Let me make this very clear: it is not forbidden to voice any concerns in the Republic. However, nothing great can be achieved by using verbal excesses, street violence, and defying authority. Lasting solutions to problems can be found only through peaceful dialogue.

All the voices that spoke have been heard. They have, in many cases, raised substantive issues that cannot be overlooked. I have enjoined the Government to engage in frank dialogue with the various parties concerned to find appropriate solutions to the issues raised. I urge them to participate, without any bias, in the various discussions.

However, we should never forget that we are walking in the footsteps of our country’s founding fathers, our national heroes, who shed their blood to bequeath to posterity a nation that is united in its diversity.

Cameroon’s unity is therefore a precious legacy with which no one should take liberties. Any claim, no matter how relevant, loses its legitimacy once it jeopardizes, even slightly, the building of national unity.

All Cameroonians, without exception, have embarked on building a united, inclusive and bilingual nation. This is a unique experience in Africa. Like any human endeavour, our experience is not perfect. There are aspects that can be improved. We should therefore listen to each other. We should remain open to constructive ideas, to the exclusion, however, of those that would affect the form of our State.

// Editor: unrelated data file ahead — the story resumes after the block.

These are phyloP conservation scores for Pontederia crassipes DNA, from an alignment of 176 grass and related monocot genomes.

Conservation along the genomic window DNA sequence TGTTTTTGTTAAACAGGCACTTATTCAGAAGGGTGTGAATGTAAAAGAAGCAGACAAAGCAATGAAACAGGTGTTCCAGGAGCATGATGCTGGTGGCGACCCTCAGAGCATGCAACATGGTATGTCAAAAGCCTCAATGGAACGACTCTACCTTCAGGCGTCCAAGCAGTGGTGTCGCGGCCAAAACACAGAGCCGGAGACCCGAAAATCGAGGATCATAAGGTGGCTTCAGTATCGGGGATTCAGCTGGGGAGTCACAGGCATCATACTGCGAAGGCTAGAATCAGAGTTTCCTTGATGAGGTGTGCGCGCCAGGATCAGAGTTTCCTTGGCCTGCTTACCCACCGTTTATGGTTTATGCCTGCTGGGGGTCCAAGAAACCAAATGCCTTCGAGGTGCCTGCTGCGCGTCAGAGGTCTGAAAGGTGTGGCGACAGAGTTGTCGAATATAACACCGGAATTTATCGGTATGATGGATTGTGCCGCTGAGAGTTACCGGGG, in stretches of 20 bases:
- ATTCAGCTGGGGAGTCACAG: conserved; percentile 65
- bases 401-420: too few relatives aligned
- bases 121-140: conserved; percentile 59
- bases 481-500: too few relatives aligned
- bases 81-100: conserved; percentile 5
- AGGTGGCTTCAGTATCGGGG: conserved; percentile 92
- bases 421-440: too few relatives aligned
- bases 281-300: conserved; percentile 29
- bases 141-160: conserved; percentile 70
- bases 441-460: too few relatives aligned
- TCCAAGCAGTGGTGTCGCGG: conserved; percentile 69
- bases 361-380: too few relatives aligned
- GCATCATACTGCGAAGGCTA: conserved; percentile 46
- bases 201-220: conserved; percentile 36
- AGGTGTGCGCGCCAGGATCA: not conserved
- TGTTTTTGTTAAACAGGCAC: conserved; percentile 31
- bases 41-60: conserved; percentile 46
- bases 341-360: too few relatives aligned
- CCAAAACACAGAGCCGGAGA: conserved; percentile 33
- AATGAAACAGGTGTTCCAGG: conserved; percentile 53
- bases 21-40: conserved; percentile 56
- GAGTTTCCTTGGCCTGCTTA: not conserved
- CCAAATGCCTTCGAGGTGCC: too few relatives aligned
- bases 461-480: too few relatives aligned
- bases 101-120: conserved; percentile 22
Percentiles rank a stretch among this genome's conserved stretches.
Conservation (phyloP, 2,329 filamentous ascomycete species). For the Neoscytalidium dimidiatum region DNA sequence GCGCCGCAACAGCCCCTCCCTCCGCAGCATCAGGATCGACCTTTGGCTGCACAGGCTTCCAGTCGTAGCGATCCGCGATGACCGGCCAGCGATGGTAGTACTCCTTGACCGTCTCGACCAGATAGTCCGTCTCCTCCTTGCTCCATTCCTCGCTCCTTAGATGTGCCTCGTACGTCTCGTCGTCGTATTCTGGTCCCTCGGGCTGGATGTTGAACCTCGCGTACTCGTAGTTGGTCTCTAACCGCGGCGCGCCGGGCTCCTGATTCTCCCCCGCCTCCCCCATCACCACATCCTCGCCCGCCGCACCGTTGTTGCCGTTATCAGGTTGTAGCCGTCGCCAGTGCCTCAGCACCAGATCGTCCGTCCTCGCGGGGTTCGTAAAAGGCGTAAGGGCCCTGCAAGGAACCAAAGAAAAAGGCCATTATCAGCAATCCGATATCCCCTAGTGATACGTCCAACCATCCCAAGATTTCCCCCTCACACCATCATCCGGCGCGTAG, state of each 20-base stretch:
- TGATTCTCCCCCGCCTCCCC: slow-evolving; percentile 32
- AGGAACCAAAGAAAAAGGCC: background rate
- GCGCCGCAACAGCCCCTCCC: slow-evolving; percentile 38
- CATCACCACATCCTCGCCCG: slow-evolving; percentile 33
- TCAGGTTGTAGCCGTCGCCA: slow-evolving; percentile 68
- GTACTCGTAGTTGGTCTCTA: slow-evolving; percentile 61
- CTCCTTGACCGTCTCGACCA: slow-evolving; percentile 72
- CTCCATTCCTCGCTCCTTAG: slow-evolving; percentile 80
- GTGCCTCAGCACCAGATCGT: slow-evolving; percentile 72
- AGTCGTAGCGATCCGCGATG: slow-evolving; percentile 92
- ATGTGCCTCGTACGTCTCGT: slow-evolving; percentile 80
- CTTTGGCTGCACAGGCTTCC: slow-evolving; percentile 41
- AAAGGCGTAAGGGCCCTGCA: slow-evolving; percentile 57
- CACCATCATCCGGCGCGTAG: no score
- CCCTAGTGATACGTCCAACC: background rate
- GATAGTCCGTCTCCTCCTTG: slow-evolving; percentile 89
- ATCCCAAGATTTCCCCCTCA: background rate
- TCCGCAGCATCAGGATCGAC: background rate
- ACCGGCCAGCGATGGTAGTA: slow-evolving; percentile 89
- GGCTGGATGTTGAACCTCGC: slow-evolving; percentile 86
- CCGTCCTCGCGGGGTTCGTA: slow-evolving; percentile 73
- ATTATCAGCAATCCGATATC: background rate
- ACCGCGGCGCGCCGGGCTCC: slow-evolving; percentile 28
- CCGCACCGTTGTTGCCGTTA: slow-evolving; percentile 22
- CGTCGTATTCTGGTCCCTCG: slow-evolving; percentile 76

Besides the bodies that I instructed the Government to set up and which are already at work, we are ready to go an extra mile. We are willing to move in the footsteps and spirit of the architects of Reunification, and put in place a national entity which will be tasked with proposing solutions aimed at maintaining peace, consolidating our country’s unity and strengthening our resolve, and our day-to-day experiences of LIVING TOGETHER. And this should be done in strict compliance with our Constitution and our Institutions.

Do I need to repeat this? CAMEROON IS ONE AND INDIVISIBLE! It shall so remain ...

Its wealth and strength are derived from the diversity of its people, its cultures and its languages. Such is the pluralism that has earned our country the esteem, respect and admiration it enjoys.

Cameroon is a democratic country, a State governed by the rule of law. Its problems should be resolved within the ambit of the law and through dialogue.

Our compatriots want to live in peace and harmony. They should not be disturbed! That is also why our country is engaged in the war against Boko Haram.

In this regard, I can safely say that in 2016, this terrorist group was driven to the wall. There seems to be hope that this shady terrorist group may not recover from the setbacks it has suffered. However, there is a need to remain vigilant; the possibility of isolated suicide attacks, like that of 25 December last, cannot be ruled out.

Credit for this positive development goes to our national defence and security forces, the Joint Multinational Task Force and cooperation with the Nigerian authorities. We should also commend the support given us by our international partners to whom I extend my thanks.

Also, I should mention the key role of vigilante committees which, thanks to their courage and devotedness, were, on many occasions, able to foil planned attacks. I must once again commend the Cameroonian people for their steadfast patriotism during these difficult times. Yes, ordeals help forge national unity.